ZnO Structures with Surface Nanoscale Interfaces Formed by Au, Fe2O3, or Cu2O Modifier Nanoparticles: Characterization and Gas Sensing Properties
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Zinc oxide rod structures are synthetized and subsequently modified with Au, Fe2O3, or Cu2O to form nanoscale interfaces at the rod surface. X-ray photoelectron spectroscopy corroborates the presence of Fe in the form of oxide-Fe2O3; Cu in the form of two oxides-CuO and Cu2O, with the major presence of Cu2O; and Au in three oxidation states-Au3+, Au+, and Au-0, with the content of metallic Au being the highest among the other states. These structures are tested towards nitrogen dioxide, ethanol, acetone, carbon monoxide, and toluene, finding a remarkable increase in the response and sensitivity of the Au-modified ZnO films, especially towards nitrogen dioxide and ethanol. The results for the Au-modified ZnO films report about 47 times higher response to 10 ppm of nitrogen dioxide as compared to the non-modified structures with a sensitivity of 39.96% ppm(-1) and a limit of detection of 26 ppb to this gas. These results are attributed to the cumulative effects of several factors, such as the presence of oxygen vacancies, the gas-sensing mechanism influenced by the nano-interfaces formed between ZnO and Au, and the catalytic nature of the Au nanoparticles.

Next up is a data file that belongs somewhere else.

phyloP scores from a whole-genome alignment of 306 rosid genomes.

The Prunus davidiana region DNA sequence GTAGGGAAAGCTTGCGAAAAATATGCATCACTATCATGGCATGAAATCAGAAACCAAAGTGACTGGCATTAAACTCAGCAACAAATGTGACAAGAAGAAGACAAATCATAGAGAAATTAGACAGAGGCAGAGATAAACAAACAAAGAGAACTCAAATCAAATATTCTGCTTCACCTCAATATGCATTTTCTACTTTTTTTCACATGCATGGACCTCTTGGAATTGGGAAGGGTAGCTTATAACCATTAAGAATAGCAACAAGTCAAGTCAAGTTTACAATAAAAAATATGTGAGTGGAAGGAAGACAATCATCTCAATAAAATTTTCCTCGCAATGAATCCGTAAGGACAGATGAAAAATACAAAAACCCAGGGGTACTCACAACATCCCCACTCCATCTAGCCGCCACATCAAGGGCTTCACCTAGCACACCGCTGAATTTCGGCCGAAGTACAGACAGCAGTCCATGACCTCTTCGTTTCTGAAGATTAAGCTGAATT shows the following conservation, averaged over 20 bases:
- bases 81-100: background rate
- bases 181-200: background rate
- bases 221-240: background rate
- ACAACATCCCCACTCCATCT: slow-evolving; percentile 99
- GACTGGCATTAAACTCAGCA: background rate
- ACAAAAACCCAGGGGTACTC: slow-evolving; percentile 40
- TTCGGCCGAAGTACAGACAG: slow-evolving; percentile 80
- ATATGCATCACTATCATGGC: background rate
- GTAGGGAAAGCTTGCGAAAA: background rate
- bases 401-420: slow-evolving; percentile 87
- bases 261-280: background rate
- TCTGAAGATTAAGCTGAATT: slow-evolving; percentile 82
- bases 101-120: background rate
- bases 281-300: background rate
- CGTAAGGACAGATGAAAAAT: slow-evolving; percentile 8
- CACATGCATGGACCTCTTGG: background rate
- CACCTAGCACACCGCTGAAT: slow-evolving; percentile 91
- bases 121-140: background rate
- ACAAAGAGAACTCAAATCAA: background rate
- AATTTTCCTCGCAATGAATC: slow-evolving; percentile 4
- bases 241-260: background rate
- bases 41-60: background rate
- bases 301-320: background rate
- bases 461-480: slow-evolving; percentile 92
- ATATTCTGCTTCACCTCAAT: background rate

Keywordszinc oxide, gold, iron oxide, copper oxide, interfaces, Schottky junctions, heterojunctions, gas sensing, nitrogen dioxide
Document typePeer reviewed
Document versionFinal PDF
SourceSENSORS. 2021, vol. 21, issue 13, p. 1-24.